View of the dashboard and steering wheel of a car taken from back seatGraduation season should be a positive time for your teen. There is excitement and so much to do. Top on your teen's list may be finding something to wear, coordinating a place to take pictures, and making dinner reservations or planning parties.

As parents, the most important part of the preparations come from you. In addition to shopping and pictures, talk to your child about safety and explain that alcohol, drugs, and tobacco products are not necessary for having fun. Emphasize safe driving as the top priority.

The PWCS Partners for Safe Teen Driving (PFSTD) program is a community health initiative aimed at reducing teenage automobile crashes, injuries, and fatalities in Virginia. The program assists school divisions and communities in developing and implementing PFSTD programs. Discuss these PFSTD safe driving points with your teen to help them understand how crucial it is to make safe driving choices:
  • Demand that alcohol and illegal substance not be allowed.
  • Get your teen's promise to not use a cell phone while driving or drive under the influence of a drug or illegal substance. Utilize the parent teen agreement contract.
  • Limit the number of passengers a teen driver will be allowed to transport.
  • Always insist that everyone in the vehicle wear seat belts.
  • Make sure the vehicle your teen will be driving is in good working condition.
  • Make alternative arrangements to prevent driving after midnight (chauffeur, parent carpool, taxi).
  • Make sure you can contact your teen; have all contact phone numbers before they leave.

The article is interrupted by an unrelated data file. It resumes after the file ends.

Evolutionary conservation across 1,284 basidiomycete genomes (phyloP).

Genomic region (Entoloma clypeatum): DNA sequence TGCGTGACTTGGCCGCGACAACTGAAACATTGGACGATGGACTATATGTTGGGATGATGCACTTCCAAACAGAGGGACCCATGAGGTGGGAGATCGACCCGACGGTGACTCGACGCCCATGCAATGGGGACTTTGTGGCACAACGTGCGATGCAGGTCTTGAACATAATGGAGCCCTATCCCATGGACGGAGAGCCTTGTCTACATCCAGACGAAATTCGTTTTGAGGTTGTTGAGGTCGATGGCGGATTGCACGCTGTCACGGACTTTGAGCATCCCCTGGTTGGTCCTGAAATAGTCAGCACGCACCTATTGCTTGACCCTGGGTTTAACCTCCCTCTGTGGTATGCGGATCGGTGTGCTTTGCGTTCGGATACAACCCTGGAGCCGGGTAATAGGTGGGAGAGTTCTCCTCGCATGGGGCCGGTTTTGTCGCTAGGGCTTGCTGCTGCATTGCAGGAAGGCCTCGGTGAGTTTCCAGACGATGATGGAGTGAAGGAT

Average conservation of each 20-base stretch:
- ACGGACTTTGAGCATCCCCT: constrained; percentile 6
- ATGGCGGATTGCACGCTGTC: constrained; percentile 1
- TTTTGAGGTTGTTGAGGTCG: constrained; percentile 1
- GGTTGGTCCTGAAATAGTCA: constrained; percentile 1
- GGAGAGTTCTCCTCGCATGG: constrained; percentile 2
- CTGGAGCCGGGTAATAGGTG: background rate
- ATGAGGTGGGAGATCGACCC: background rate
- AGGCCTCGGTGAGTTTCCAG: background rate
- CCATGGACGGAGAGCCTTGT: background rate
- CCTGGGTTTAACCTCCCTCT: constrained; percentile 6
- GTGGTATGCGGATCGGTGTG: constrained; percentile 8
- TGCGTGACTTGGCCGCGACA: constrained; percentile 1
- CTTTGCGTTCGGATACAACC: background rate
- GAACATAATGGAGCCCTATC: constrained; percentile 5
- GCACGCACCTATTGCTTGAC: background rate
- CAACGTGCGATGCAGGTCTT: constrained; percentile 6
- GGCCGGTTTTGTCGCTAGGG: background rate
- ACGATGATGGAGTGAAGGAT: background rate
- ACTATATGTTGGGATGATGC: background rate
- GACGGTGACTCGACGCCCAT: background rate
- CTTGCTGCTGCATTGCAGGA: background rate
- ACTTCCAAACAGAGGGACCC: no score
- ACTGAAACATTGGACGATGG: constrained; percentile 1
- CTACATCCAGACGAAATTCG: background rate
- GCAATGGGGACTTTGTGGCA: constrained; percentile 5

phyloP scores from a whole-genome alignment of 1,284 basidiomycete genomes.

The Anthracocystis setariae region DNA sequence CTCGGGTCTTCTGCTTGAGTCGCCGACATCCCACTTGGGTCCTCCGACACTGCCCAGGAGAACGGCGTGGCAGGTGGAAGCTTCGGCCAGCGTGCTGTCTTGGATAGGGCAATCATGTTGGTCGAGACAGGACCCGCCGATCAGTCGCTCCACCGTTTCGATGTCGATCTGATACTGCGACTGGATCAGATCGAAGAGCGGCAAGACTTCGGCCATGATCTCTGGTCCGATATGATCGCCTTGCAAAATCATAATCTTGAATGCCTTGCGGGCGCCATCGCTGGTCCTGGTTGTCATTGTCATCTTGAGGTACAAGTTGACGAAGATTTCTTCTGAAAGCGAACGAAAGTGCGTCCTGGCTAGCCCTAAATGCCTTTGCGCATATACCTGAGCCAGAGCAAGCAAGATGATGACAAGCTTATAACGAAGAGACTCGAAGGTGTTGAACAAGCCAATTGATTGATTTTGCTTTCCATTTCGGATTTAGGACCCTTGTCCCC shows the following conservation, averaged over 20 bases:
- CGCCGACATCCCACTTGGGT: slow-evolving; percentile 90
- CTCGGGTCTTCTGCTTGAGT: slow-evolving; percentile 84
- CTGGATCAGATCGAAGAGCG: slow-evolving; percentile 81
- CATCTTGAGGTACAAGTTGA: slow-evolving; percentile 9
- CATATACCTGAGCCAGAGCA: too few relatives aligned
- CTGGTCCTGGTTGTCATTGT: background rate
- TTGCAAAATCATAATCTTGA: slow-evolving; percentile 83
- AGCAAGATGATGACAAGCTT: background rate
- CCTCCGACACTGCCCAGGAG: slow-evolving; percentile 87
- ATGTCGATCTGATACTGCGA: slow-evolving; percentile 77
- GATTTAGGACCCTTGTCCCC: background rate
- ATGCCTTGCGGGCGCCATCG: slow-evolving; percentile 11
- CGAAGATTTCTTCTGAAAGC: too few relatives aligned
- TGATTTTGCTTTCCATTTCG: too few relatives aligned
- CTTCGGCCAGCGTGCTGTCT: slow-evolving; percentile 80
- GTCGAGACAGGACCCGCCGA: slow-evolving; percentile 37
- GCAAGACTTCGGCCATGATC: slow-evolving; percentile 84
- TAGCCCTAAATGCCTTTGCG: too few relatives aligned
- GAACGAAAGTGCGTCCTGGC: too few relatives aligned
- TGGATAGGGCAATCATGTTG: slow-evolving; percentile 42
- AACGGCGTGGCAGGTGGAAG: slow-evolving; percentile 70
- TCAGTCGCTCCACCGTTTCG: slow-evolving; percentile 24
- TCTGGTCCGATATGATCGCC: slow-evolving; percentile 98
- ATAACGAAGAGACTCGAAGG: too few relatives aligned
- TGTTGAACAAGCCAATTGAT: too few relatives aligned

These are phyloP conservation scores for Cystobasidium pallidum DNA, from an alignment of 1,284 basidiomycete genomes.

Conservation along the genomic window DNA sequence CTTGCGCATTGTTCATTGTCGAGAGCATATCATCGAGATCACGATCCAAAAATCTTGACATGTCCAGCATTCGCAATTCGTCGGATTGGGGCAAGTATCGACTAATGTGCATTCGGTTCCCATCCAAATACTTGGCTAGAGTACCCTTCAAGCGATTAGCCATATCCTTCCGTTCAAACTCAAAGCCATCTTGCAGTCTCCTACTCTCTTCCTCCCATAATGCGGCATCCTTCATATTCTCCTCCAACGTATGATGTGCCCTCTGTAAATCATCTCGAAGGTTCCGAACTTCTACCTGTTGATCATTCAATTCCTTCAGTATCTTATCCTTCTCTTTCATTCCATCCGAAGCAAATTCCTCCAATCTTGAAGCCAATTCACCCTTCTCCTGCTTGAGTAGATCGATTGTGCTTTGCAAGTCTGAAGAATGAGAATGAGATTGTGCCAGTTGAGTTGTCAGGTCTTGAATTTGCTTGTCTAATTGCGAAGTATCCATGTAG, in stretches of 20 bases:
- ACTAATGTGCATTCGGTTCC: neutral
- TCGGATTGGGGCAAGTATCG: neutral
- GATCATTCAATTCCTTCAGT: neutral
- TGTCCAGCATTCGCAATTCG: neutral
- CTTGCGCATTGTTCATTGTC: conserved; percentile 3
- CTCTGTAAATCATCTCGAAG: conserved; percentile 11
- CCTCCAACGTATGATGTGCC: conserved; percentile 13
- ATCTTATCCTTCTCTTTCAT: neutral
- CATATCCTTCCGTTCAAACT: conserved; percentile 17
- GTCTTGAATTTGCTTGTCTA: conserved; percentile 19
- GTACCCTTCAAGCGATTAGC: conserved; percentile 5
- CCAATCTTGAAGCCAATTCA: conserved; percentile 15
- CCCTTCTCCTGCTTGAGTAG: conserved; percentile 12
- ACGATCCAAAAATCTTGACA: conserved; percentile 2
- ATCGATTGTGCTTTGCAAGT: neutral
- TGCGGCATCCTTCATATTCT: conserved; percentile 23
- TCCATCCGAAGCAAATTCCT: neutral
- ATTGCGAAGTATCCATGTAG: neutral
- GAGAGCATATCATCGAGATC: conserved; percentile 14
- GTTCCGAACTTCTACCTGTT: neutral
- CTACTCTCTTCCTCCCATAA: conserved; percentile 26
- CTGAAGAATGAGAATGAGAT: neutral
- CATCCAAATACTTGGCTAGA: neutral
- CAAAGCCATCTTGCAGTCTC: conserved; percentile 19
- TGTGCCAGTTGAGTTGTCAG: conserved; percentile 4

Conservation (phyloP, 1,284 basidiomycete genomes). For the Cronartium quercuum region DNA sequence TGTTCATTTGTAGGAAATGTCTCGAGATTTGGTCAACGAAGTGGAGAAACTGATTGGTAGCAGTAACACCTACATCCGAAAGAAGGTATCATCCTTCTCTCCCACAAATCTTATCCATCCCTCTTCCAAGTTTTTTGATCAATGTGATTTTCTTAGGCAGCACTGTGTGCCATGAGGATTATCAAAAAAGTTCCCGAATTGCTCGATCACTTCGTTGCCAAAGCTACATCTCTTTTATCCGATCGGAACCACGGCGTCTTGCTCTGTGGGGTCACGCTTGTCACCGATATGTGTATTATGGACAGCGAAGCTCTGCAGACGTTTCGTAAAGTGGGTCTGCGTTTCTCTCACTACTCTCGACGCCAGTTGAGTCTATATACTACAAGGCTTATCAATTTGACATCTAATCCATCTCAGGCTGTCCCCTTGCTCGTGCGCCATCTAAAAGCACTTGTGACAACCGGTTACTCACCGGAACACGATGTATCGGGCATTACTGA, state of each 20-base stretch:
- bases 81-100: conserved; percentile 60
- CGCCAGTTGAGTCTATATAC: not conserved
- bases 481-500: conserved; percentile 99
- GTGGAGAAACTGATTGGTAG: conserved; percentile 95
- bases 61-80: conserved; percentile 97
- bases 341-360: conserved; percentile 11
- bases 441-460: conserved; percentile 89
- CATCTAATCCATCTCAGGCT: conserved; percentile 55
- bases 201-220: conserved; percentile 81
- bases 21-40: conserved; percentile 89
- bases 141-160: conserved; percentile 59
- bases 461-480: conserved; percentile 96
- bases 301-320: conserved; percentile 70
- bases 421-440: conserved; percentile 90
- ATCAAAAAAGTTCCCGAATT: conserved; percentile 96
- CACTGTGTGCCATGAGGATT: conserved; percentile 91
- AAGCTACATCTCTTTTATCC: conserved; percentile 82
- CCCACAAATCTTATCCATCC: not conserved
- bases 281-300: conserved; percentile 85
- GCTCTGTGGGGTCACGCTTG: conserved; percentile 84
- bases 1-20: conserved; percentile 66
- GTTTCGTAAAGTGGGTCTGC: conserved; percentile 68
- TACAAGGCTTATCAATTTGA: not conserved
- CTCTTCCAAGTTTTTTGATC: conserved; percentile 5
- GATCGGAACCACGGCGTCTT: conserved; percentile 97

Know the facts:
  • Phone Down: It's the Law. Effective January 1, 2021, it is illegal to hold a handheld personal communications device (e.g., your smartphone) while driving a moving motor vehicle on Virginia highways.
  • Every day, car crashes end more teen lives than cancer, homicide, and suicide combined. Based on miles driven, teen drivers are involved in three times as many fatal crashes as all other drivers according to Keys2Drive.
  • More than half of the people killed in car crashes are not restrained at the time of the crash. According to the Centers for Disease Control and Prevention (CDC), wearing a seatbelt is the most effective way to prevent death and severe injury in a crash.
  • Seven percent of the people who died in distraction-affected crashes in 2019 were teens 15- to 19-years old according to the National Highway Traffic Safety Association.
  • According to the CDC, 52 percent of motor vehicle crash deaths among teen drivers and passengers occur on Friday, Saturday, or Sunday.
  • Texting while driving increases the risk of crashing by 23 times according to the National Highway Traffic Safety Association.
  • About two of every three teenagers killed in crashes in 2019 were males, according to the Insurance Institute for Highway Safety.
You can find additional information at CDC Teen Drivers: Get the Facts.